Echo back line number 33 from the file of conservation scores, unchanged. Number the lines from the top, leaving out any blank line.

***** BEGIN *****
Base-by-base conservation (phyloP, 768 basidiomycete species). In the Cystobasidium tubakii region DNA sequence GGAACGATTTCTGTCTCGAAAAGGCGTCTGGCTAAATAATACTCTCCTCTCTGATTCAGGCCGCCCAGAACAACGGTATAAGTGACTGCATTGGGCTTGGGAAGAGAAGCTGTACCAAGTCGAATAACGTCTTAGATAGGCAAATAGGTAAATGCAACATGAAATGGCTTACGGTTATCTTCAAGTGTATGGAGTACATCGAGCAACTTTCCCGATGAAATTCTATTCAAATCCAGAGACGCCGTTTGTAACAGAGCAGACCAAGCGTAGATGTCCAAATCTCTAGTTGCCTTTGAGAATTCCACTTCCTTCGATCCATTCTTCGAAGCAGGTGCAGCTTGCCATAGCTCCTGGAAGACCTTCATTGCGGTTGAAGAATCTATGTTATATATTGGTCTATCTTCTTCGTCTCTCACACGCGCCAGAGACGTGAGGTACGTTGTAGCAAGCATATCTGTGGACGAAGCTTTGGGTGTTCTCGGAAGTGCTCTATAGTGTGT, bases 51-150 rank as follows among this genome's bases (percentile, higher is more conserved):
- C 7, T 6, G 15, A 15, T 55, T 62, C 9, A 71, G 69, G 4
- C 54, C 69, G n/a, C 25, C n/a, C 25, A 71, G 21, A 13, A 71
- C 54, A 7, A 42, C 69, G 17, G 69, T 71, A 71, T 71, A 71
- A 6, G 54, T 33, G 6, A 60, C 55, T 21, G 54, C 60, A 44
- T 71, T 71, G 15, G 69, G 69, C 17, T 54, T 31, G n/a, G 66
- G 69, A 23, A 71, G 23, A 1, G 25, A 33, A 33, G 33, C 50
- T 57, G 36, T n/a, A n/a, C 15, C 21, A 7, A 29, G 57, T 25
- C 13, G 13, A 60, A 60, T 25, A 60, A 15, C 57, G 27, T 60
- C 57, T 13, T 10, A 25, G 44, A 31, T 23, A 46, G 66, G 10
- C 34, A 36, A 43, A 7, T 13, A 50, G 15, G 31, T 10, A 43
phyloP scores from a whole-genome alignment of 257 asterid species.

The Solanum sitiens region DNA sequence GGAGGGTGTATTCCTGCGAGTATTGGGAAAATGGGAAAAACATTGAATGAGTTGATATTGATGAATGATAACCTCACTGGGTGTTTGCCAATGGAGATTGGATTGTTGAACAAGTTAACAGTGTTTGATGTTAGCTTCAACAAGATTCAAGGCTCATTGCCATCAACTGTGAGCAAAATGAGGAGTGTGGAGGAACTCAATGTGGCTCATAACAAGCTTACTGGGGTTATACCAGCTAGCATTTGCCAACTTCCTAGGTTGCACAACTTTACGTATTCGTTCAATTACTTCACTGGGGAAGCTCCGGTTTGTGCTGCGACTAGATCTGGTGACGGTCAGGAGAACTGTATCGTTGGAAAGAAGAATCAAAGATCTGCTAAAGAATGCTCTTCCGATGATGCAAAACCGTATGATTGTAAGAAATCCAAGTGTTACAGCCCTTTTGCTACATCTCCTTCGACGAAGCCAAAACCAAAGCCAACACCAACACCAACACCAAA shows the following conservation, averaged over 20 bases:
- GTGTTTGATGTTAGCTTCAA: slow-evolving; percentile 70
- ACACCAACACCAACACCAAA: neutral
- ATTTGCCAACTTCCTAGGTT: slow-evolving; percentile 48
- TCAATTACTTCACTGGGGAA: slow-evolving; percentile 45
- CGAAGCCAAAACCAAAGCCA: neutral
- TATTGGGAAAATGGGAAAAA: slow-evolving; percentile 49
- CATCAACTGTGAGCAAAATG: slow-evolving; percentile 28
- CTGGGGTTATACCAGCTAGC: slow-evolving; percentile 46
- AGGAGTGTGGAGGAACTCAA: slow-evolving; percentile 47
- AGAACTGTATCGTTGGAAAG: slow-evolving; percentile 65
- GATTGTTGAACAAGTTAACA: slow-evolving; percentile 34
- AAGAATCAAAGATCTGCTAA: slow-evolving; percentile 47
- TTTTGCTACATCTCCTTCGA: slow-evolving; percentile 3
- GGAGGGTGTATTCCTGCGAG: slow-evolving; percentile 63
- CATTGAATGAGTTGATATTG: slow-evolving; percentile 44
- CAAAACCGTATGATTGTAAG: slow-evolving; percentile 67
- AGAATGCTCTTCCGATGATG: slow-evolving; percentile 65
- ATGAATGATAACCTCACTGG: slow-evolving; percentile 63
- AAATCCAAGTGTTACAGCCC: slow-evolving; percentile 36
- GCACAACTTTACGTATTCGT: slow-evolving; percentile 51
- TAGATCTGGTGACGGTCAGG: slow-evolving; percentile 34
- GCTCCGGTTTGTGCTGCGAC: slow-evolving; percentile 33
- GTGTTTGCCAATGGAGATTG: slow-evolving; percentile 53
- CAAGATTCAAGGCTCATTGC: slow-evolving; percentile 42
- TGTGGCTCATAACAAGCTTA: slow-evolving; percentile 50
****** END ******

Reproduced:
- GCACAACTTTACGTATTCGT: slow-evolving; percentile 51